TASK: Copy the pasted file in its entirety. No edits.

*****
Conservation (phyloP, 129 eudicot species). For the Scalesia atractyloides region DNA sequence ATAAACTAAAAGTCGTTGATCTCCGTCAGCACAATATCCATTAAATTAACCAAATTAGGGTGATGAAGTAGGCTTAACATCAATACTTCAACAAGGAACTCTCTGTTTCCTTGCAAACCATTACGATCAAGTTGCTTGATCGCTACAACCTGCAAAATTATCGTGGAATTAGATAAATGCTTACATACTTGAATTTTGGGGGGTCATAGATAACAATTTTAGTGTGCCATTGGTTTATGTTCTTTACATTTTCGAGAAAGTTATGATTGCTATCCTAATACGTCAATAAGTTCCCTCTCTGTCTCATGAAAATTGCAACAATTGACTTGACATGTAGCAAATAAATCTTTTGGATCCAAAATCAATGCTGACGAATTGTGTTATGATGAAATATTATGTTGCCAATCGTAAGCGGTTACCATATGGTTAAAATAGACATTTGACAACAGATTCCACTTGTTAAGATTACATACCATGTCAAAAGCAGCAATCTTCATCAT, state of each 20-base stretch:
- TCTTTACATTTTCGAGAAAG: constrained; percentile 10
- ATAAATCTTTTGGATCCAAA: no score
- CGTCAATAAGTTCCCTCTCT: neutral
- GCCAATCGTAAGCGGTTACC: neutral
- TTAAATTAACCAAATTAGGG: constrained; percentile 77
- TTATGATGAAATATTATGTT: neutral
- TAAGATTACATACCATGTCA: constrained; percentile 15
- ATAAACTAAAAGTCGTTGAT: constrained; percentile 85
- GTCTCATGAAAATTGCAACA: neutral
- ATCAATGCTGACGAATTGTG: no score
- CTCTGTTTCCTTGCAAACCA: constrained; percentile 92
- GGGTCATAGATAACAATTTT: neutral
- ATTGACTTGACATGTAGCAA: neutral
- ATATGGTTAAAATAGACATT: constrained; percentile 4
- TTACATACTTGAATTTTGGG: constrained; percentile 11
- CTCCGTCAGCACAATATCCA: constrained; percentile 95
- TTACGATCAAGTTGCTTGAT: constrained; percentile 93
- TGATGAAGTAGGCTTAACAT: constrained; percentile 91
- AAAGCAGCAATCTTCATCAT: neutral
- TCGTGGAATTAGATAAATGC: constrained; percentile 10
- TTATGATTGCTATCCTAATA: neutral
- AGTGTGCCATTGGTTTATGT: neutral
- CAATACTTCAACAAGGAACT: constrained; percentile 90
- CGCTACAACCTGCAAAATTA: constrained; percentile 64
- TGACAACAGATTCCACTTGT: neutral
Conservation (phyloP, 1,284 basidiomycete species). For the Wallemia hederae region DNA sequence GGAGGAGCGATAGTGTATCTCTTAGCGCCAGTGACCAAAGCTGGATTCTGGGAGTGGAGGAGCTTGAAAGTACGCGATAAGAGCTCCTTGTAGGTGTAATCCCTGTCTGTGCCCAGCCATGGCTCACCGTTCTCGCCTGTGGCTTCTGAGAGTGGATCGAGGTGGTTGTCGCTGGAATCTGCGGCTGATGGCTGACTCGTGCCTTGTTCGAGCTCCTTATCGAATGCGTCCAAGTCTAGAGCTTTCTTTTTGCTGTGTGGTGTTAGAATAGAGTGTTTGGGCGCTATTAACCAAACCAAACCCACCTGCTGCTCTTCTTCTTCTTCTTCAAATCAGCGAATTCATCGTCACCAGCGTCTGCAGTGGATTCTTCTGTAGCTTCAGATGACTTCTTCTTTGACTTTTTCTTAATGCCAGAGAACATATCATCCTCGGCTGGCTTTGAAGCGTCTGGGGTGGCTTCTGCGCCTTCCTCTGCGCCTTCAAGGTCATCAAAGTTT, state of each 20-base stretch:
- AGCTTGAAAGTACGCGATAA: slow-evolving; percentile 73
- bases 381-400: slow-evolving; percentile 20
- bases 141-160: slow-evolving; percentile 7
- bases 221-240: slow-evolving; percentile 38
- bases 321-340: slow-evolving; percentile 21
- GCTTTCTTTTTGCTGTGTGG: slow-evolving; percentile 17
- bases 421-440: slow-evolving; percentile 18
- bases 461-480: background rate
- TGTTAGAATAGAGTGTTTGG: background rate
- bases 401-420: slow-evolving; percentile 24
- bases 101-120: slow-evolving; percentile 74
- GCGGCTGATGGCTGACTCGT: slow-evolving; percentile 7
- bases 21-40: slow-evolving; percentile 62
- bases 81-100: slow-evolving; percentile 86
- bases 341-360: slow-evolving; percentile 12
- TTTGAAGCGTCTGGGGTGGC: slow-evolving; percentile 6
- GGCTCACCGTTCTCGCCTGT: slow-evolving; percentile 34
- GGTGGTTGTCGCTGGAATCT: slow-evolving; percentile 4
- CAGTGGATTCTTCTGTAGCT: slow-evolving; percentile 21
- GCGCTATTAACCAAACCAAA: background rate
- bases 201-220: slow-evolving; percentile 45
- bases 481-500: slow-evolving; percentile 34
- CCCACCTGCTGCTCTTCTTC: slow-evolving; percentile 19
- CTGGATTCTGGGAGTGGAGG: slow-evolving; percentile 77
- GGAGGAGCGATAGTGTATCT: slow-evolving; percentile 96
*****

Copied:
Conservation (phyloP, 129 eudicot species). For the Scalesia atractyloides region DNA sequence ATAAACTAAAAGTCGTTGATCTCCGTCAGCACAATATCCATTAAATTAACCAAATTAGGGTGATGAAGTAGGCTTAACATCAATACTTCAACAAGGAACTCTCTGTTTCCTTGCAAACCATTACGATCAAGTTGCTTGATCGCTACAACCTGCAAAATTATCGTGGAATTAGATAAATGCTTACATACTTGAATTTTGGGGGGTCATAGATAACAATTTTAGTGTGCCATTGGTTTATGTTCTTTACATTTTCGAGAAAGTTATGATTGCTATCCTAATACGTCAATAAGTTCCCTCTCTGTCTCATGAAAATTGCAACAATTGACTTGACATGTAGCAAATAAATCTTTTGGATCCAAAATCAATGCTGACGAATTGTGTTATGATGAAATATTATGTTGCCAATCGTAAGCGGTTACCATATGGTTAAAATAGACATTTGACAACAGATTCCACTTGTTAAGATTACATACCATGTCAAAAGCAGCAATCTTCATCAT, state of each 20-base stretch:
- TCTTTACATTTTCGAGAAAG: constrained; percentile 10
- ATAAATCTTTTGGATCCAAA: no score
- CGTCAATAAGTTCCCTCTCT: neutral
- GCCAATCGTAAGCGGTTACC: neutral
- TTAAATTAACCAAATTAGGG: constrained; percentile 77
- TTATGATGAAATATTATGTT: neutral
- TAAGATTACATACCATGTCA: constrained; percentile 15
- ATAAACTAAAAGTCGTTGAT: constrained; percentile 85
- GTCTCATGAAAATTGCAACA: neutral
- ATCAATGCTGACGAATTGTG: no score
- CTCTGTTTCCTTGCAAACCA: constrained; percentile 92
- GGGTCATAGATAACAATTTT: neutral
- ATTGACTTGACATGTAGCAA: neutral
- ATATGGTTAAAATAGACATT: constrained; percentile 4
- TTACATACTTGAATTTTGGG: constrained; percentile 11
- CTCCGTCAGCACAATATCCA: constrained; percentile 95
- TTACGATCAAGTTGCTTGAT: constrained; percentile 93
- TGATGAAGTAGGCTTAACAT: constrained; percentile 91
- AAAGCAGCAATCTTCATCAT: neutral
- TCGTGGAATTAGATAAATGC: constrained; percentile 10
- TTATGATTGCTATCCTAATA: neutral
- AGTGTGCCATTGGTTTATGT: neutral
- CAATACTTCAACAAGGAACT: constrained; percentile 90
- CGCTACAACCTGCAAAATTA: constrained; percentile 64
- TGACAACAGATTCCACTTGT: neutral
Conservation (phyloP, 1,284 basidiomycete species). For the Wallemia hederae region DNA sequence GGAGGAGCGATAGTGTATCTCTTAGCGCCAGTGACCAAAGCTGGATTCTGGGAGTGGAGGAGCTTGAAAGTACGCGATAAGAGCTCCTTGTAGGTGTAATCCCTGTCTGTGCCCAGCCATGGCTCACCGTTCTCGCCTGTGGCTTCTGAGAGTGGATCGAGGTGGTTGTCGCTGGAATCTGCGGCTGATGGCTGACTCGTGCCTTGTTCGAGCTCCTTATCGAATGCGTCCAAGTCTAGAGCTTTCTTTTTGCTGTGTGGTGTTAGAATAGAGTGTTTGGGCGCTATTAACCAAACCAAACCCACCTGCTGCTCTTCTTCTTCTTCTTCAAATCAGCGAATTCATCGTCACCAGCGTCTGCAGTGGATTCTTCTGTAGCTTCAGATGACTTCTTCTTTGACTTTTTCTTAATGCCAGAGAACATATCATCCTCGGCTGGCTTTGAAGCGTCTGGGGTGGCTTCTGCGCCTTCCTCTGCGCCTTCAAGGTCATCAAAGTTT, state of each 20-base stretch:
- AGCTTGAAAGTACGCGATAA: slow-evolving; percentile 73
- bases 381-400: slow-evolving; percentile 20
- bases 141-160: slow-evolving; percentile 7
- bases 221-240: slow-evolving; percentile 38
- bases 321-340: slow-evolving; percentile 21
- GCTTTCTTTTTGCTGTGTGG: slow-evolving; percentile 17
- bases 421-440: slow-evolving; percentile 18
- bases 461-480: background rate
- TGTTAGAATAGAGTGTTTGG: background rate
- bases 401-420: slow-evolving; percentile 24
- bases 101-120: slow-evolving; percentile 74
- GCGGCTGATGGCTGACTCGT: slow-evolving; percentile 7
- bases 21-40: slow-evolving; percentile 62
- bases 81-100: slow-evolving; percentile 86
- bases 341-360: slow-evolving; percentile 12
- TTTGAAGCGTCTGGGGTGGC: slow-evolving; percentile 6
- GGCTCACCGTTCTCGCCTGT: slow-evolving; percentile 34
- GGTGGTTGTCGCTGGAATCT: slow-evolving; percentile 4
- CAGTGGATTCTTCTGTAGCT: slow-evolving; percentile 21
- GCGCTATTAACCAAACCAAA: background rate
- bases 201-220: slow-evolving; percentile 45
- bases 481-500: slow-evolving; percentile 34
- CCCACCTGCTGCTCTTCTTC: slow-evolving; percentile 19
- CTGGATTCTGGGAGTGGAGG: slow-evolving; percentile 77
- GGAGGAGCGATAGTGTATCT: slow-evolving; percentile 96